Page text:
Establishment in South India
The purpose behind Penor Rinpoche’s escape from Tibet had always been to keep alight the bright flame of the Buddha Dharma and so release sentient beings everywhere from the darkness of ignorance. Immediately upon reaching southern India he poured all of his energy and effort into creating a center where the transmission of the Nyingma teachings could be maintained unbroken and where the great living tradition of Palyul could be reestablished. In 1963, the year of the Water Hare, in Bylakuppe, South India, Penor Rinpoche began to build the monastery of Thegchog Namdrol Shedrub Dargyeling.
This was a task of enormous difficulty. The entire sum that Rinpoche had at his disposal to rebuild his whole life, his monastery and his tradition, was 300 rupees. But he had one resource which was unlimited and insurmountable — his tremendous courage and resolve.
At that time, there were only a handful of monks. Those around him who could not grasp the scale of his vision kept insisting that he reduce the size of the monastery he was planning to build. Today, when hundreds of monks stream into the assembly hall to find there is no room for them to sit, one can only wonder at Penor Rinpoche’s extraordinary foresight three decades ago.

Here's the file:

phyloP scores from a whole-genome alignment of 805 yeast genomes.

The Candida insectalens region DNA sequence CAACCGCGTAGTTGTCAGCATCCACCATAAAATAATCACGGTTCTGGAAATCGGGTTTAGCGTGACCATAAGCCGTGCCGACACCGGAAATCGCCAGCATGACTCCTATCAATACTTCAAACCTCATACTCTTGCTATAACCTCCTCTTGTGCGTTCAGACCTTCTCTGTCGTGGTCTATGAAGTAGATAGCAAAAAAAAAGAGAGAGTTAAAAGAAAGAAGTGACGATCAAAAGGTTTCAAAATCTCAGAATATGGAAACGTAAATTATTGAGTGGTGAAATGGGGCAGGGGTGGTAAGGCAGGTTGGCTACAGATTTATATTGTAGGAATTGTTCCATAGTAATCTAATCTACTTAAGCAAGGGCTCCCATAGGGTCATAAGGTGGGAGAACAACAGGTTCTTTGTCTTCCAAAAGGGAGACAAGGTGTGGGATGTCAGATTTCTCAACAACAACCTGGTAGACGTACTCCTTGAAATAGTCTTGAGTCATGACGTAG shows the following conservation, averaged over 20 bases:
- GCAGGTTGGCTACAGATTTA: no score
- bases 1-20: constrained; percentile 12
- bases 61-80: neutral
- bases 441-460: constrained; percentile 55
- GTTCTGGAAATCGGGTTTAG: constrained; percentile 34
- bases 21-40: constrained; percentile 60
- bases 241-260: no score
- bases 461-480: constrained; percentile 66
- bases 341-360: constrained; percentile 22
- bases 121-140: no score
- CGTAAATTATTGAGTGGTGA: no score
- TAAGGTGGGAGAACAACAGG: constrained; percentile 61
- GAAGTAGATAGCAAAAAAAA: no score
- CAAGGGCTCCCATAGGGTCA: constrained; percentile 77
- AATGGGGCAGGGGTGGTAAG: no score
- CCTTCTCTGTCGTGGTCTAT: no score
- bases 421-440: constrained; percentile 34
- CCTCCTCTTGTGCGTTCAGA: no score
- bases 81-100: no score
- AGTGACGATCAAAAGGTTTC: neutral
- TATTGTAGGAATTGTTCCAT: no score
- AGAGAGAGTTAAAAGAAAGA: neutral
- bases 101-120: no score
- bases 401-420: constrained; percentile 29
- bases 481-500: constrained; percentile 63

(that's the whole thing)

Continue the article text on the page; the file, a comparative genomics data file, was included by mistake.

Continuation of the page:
Few masters of Penor Rinpoche’s status would have undergone the hardships he endured. Beneath the scorching heat of the Indian sun, he would carry stones, bricks and sand, and mix the cement until his hands and feet bled and became infected. Lack of water and roads made construction work even more difficult.
In the early days, he lived in a tent, making Tibetan tea with cheap cooking oil, as he had no butter, and drinking out of a tin can. An old woman found him one day digging all alone deep in a trench, making a toilet for one of his students who was in retreat. When people like this saw Penor Rinpoche raising the monastery with his bare hands, they thought at once of Milarepa and his solitary toil to build a ten-story tower for his master’s son.